1997 Pontiac Grand AM
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1997 Pontiac Grand AM Review
Perfectly balanced style and power.
Reviewed by Automotive on
The 1997 Grand Am is a best-selling car manufactured by General Motors under its Pontiac division. It's currently in its fourth generation and third separate production run. Introduced in 1973, it was built on the A platform. However, production stopped in 1975 for three years, and then stopped again at the end of the decade. The fourth generation began again in 1992 with a redesigned body and interior.
Engine: 2.4-liter I-4, 3.1-liter V-6
Transmission: five-speed manual, four-speed automatic
Models: Pontiac Grand Am SE, Pontiac Grand Am GT
The Pontiac Grand Am received a significant facelift in the previous year and turned its attention to Trans Sport and Grand Prix launches. As a result, it remains mostly unchanged.
The 1997 Pontiac Grand Am carries forward the new look introduced last year. This new look includes a new front and rear fascia, side skirts, and a smoother and more aerodynamic look. It shares its platform with some older cars like the Oldsmobile Achieva, Chevrolet Corsica, and Buick Skylark. It has a wheelbase of 103.4 inches and an overall length of 186.9 inches. The age of the Grand Am is evident in its exterior design, but GM is able to make up for it by adding certain modern touches.
The 1997 Pontiac Grand Am's interior has always been its Achilles’ heel. The seats tend to be uncomfortable even though there are no complaints about space inside. Legroom and headroom abound in the front and back, but entry and exit tend to be a problem due to narrow doors. The instrument panel is large and easy to read, and controls for the radio and climate control system are easy for the driver to reach. Storage space is adequate, but the trunk lid opens up to 90 degrees, which makes the trunk more accessible. Overall, however, it has one of the dullest interiors in its segment.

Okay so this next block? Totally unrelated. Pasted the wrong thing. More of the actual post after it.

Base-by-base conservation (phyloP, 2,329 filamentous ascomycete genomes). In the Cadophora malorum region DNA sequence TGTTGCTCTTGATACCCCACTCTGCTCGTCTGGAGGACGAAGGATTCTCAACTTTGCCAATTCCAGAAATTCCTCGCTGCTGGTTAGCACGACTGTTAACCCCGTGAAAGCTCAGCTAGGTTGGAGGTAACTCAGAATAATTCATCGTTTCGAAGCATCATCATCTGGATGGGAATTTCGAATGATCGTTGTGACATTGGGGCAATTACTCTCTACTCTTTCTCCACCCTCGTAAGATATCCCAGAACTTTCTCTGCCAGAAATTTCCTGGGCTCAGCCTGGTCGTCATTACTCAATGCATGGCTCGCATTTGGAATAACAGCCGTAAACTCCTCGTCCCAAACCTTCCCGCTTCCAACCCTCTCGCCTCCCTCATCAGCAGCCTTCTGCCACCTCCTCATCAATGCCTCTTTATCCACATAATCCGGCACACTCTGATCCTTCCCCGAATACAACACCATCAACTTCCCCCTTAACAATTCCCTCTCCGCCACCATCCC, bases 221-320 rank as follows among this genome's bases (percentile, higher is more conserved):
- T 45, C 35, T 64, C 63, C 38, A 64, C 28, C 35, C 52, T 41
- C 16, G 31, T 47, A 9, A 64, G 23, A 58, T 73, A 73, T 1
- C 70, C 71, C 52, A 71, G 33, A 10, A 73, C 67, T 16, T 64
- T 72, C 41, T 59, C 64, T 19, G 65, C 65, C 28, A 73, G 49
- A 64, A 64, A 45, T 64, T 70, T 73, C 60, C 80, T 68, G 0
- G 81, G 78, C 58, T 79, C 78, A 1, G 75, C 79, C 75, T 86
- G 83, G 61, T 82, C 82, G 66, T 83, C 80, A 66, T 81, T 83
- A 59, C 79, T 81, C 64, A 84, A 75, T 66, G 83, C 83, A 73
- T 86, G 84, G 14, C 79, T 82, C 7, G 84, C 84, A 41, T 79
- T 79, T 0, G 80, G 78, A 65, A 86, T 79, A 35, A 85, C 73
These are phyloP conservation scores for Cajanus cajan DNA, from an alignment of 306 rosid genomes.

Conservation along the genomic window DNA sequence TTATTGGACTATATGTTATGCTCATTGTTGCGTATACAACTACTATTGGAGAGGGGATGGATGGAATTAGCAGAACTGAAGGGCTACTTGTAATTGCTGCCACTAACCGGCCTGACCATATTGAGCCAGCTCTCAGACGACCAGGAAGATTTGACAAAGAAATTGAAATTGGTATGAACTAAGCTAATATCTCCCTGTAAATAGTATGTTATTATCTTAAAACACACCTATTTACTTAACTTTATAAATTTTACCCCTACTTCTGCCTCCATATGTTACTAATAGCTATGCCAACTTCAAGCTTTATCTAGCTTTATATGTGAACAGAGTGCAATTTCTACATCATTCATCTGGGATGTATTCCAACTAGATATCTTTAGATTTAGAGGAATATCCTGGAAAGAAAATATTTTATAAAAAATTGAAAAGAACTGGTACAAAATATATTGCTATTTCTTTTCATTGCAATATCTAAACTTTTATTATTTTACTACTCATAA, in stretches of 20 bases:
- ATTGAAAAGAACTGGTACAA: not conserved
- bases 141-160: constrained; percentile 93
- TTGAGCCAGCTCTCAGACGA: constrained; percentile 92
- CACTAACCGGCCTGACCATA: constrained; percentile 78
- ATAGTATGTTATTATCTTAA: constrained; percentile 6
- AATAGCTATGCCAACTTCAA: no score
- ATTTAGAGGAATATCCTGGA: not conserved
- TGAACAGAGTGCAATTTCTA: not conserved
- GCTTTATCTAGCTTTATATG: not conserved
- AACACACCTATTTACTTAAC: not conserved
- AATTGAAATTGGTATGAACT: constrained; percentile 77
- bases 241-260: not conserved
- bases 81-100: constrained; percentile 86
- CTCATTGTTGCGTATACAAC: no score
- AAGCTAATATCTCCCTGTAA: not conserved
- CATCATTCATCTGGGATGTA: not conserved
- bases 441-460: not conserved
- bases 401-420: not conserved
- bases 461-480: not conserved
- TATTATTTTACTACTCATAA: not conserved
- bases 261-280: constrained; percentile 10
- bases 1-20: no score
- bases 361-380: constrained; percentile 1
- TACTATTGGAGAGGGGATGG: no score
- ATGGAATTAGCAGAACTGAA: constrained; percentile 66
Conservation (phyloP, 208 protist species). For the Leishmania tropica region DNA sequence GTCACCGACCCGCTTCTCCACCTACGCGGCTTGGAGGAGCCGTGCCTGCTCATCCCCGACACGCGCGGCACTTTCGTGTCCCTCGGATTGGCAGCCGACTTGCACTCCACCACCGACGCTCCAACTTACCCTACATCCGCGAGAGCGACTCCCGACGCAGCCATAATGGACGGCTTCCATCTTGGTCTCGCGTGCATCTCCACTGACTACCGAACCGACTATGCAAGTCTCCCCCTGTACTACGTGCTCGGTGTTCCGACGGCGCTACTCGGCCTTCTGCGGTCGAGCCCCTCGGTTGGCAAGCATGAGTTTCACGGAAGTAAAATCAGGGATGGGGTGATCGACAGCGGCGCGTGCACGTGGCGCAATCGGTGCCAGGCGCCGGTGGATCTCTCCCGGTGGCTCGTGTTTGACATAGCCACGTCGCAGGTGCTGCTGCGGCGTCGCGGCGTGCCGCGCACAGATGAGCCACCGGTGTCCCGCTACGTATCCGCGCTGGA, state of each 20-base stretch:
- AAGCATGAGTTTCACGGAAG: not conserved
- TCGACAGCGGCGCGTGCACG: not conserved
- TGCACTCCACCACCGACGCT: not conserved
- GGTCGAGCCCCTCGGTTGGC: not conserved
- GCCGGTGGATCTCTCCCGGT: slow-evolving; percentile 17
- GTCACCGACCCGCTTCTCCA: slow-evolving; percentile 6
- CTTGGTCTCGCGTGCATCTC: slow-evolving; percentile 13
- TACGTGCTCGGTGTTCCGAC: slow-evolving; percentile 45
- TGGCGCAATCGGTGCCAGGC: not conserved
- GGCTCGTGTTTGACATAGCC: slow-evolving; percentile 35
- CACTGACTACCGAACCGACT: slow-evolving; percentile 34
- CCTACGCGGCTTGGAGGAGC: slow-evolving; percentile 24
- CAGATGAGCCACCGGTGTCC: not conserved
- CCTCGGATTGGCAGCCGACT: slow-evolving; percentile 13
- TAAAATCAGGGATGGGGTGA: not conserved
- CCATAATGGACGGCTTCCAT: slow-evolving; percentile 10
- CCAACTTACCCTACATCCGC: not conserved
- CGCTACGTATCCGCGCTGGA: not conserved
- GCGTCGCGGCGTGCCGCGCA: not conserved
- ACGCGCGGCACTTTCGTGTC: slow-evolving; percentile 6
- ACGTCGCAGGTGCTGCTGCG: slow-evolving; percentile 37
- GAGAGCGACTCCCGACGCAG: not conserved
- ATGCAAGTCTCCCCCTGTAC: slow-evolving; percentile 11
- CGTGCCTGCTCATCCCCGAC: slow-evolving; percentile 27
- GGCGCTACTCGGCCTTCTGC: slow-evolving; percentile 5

Performance & Handling
The 1997 Pontiac Grand Am comes with a twin-cam 2.4-liter straight-four engine as a standard and can be mated to an automatic or manual gearbox. On the other hand, a 3.1-liter V-6 engine option can only be mated to an automatic transmission. Even though it's as smooth as the four-cylinder option, the latter is better in terms of fuel efficiency and provides more than enough acceleration for an interesting ride.
The 1997 Pontiac Grand Am still lags behind competitors such as the Toyota Camry and Honda Accord. The suspension on the base models absorbs most bumps and provides a fairly smooth ride but at the cost of increasing the body lean around corners. The straight-four engine can make a ruckus at high revs, but it's otherwise fun. Nevertheless, the ride quality doesn't really make a strong impression.
The 1997 Pontiac Grand Am comes with standard safety features such as anti-lock brakes on all four wheels, dual airbags, child-proof rear door locks, and daytime running lamps. A traction control system comes as an optional feature. It also receives a full five-star rating in terms of driver safety during frontal impact collision tests conducted by the National Highway Traffic Safety Administration. Meanwhile, passenger safety receives four out of five stars.
EPA Fuel Economy
- Great value for money
- Sporty image
- Peppy and energetic twin-cam engine
You Won't Like
- Outdated platform
- Uncomfortable seats
- Poor handling
Perfectly balanced style and power.
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